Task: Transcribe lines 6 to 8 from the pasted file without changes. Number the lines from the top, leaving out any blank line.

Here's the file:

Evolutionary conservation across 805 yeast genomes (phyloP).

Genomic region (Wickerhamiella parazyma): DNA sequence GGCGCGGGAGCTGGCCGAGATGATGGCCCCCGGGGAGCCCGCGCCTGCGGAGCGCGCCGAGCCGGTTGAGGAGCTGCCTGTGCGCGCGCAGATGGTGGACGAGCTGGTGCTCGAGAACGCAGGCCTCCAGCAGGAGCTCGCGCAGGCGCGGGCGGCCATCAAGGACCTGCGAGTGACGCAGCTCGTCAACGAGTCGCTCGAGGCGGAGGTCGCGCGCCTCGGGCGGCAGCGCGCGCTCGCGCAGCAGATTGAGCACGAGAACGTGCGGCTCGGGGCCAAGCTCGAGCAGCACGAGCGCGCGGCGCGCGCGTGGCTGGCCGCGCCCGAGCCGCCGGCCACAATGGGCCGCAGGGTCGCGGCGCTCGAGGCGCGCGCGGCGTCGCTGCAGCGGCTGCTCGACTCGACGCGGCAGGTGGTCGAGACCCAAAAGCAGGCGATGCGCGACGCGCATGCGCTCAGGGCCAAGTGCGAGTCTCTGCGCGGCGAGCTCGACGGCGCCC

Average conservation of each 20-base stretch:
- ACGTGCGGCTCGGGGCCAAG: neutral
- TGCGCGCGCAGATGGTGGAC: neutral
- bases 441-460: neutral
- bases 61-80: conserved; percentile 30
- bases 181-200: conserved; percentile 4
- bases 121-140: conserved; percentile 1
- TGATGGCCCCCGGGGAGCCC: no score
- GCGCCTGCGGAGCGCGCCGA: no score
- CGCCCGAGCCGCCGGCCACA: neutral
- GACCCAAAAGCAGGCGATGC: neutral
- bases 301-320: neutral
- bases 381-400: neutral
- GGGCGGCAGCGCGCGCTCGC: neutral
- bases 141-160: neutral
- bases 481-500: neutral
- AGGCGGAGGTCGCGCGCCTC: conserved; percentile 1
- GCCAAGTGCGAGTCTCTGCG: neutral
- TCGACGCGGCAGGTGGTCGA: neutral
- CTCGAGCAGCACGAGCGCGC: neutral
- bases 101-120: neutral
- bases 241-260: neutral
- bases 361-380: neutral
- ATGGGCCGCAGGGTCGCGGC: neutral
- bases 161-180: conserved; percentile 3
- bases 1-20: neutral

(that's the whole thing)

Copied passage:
- bases 441-460: neutral
- bases 61-80: conserved; percentile 30
- bases 181-200: conserved; percentile 4